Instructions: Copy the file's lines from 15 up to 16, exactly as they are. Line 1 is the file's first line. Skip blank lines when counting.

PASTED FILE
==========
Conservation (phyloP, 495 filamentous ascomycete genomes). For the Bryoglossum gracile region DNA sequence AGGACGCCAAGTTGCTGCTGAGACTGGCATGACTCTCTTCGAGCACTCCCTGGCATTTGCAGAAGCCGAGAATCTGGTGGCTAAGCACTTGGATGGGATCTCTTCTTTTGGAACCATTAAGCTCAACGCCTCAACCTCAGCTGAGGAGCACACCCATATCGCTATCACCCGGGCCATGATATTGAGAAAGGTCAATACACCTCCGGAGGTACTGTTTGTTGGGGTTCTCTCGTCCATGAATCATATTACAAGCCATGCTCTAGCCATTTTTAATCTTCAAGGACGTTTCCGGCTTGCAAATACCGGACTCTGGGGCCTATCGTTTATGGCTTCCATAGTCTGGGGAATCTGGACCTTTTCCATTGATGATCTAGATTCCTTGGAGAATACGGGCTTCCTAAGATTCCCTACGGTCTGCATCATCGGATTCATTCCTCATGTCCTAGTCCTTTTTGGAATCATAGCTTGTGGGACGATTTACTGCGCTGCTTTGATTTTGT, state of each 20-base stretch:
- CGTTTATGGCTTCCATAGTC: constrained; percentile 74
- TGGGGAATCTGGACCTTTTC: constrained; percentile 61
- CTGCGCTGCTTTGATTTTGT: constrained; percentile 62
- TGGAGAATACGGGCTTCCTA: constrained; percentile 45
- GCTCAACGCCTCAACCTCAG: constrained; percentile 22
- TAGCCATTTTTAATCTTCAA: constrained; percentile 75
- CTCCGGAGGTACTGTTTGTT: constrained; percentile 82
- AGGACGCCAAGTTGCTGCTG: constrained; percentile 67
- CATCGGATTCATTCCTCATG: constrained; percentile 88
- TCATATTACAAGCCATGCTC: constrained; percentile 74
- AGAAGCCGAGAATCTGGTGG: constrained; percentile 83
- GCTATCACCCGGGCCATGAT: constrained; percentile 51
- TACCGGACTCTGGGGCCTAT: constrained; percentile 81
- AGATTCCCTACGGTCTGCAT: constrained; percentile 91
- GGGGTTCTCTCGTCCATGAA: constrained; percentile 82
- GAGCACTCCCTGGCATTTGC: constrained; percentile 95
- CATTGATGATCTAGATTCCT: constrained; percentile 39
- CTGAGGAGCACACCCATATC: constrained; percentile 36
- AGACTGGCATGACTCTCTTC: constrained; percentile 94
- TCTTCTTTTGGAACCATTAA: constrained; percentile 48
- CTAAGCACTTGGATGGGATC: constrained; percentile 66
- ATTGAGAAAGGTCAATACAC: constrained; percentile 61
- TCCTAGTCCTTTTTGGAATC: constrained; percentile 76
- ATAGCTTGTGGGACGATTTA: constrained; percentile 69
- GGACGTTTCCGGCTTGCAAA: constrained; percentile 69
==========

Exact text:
- AGATTCCCTACGGTCTGCAT: constrained; percentile 91
- GGGGTTCTCTCGTCCATGAA: constrained; percentile 82